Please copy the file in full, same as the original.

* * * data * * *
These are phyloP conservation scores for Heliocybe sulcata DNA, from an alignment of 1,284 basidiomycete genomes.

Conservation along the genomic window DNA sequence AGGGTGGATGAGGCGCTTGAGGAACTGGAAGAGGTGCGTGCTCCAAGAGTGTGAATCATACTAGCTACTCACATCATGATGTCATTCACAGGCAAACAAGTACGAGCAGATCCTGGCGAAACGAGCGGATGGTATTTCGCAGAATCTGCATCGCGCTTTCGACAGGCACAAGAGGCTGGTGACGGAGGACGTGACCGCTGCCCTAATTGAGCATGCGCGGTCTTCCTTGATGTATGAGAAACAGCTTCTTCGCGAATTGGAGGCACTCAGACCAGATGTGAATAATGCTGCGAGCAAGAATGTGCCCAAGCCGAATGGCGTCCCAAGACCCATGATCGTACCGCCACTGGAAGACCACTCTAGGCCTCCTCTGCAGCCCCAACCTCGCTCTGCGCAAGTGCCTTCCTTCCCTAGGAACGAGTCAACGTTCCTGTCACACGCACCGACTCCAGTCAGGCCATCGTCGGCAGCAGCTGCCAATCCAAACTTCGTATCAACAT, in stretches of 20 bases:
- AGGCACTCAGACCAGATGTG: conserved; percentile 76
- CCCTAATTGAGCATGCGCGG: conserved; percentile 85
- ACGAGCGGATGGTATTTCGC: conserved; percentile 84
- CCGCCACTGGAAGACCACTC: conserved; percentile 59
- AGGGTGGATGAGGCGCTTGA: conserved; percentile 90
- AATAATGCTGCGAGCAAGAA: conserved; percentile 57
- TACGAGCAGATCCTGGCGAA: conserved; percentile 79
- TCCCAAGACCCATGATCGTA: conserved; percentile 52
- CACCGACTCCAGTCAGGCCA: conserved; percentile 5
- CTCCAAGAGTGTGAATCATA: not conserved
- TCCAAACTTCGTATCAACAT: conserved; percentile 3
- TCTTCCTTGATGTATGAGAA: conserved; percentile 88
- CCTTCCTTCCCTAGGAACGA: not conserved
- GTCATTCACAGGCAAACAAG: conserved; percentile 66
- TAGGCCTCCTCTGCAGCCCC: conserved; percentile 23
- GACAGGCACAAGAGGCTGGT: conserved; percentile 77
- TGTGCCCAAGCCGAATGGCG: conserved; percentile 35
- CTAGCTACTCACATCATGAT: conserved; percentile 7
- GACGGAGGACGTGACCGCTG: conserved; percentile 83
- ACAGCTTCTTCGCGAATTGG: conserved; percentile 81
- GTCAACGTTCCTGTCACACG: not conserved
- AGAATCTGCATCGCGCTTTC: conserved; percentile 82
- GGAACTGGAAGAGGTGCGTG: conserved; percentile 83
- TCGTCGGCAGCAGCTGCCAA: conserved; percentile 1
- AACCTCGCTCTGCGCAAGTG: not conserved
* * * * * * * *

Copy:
These are phyloP conservation scores for Heliocybe sulcata DNA, from an alignment of 1,284 basidiomycete genomes.

Conservation along the genomic window DNA sequence AGGGTGGATGAGGCGCTTGAGGAACTGGAAGAGGTGCGTGCTCCAAGAGTGTGAATCATACTAGCTACTCACATCATGATGTCATTCACAGGCAAACAAGTACGAGCAGATCCTGGCGAAACGAGCGGATGGTATTTCGCAGAATCTGCATCGCGCTTTCGACAGGCACAAGAGGCTGGTGACGGAGGACGTGACCGCTGCCCTAATTGAGCATGCGCGGTCTTCCTTGATGTATGAGAAACAGCTTCTTCGCGAATTGGAGGCACTCAGACCAGATGTGAATAATGCTGCGAGCAAGAATGTGCCCAAGCCGAATGGCGTCCCAAGACCCATGATCGTACCGCCACTGGAAGACCACTCTAGGCCTCCTCTGCAGCCCCAACCTCGCTCTGCGCAAGTGCCTTCCTTCCCTAGGAACGAGTCAACGTTCCTGTCACACGCACCGACTCCAGTCAGGCCATCGTCGGCAGCAGCTGCCAATCCAAACTTCGTATCAACAT, in stretches of 20 bases:
- AGGCACTCAGACCAGATGTG: conserved; percentile 76
- CCCTAATTGAGCATGCGCGG: conserved; percentile 85
- ACGAGCGGATGGTATTTCGC: conserved; percentile 84
- CCGCCACTGGAAGACCACTC: conserved; percentile 59
- AGGGTGGATGAGGCGCTTGA: conserved; percentile 90
- AATAATGCTGCGAGCAAGAA: conserved; percentile 57
- TACGAGCAGATCCTGGCGAA: conserved; percentile 79
- TCCCAAGACCCATGATCGTA: conserved; percentile 52
- CACCGACTCCAGTCAGGCCA: conserved; percentile 5
- CTCCAAGAGTGTGAATCATA: not conserved
- TCCAAACTTCGTATCAACAT: conserved; percentile 3
- TCTTCCTTGATGTATGAGAA: conserved; percentile 88
- CCTTCCTTCCCTAGGAACGA: not conserved
- GTCATTCACAGGCAAACAAG: conserved; percentile 66
- TAGGCCTCCTCTGCAGCCCC: conserved; percentile 23
- GACAGGCACAAGAGGCTGGT: conserved; percentile 77
- TGTGCCCAAGCCGAATGGCG: conserved; percentile 35
- CTAGCTACTCACATCATGAT: conserved; percentile 7
- GACGGAGGACGTGACCGCTG: conserved; percentile 83
- ACAGCTTCTTCGCGAATTGG: conserved; percentile 81
- GTCAACGTTCCTGTCACACG: not conserved
- AGAATCTGCATCGCGCTTTC: conserved; percentile 82
- GGAACTGGAAGAGGTGCGTG: conserved; percentile 83
- TCGTCGGCAGCAGCTGCCAA: conserved; percentile 1
- AACCTCGCTCTGCGCAAGTG: not conserved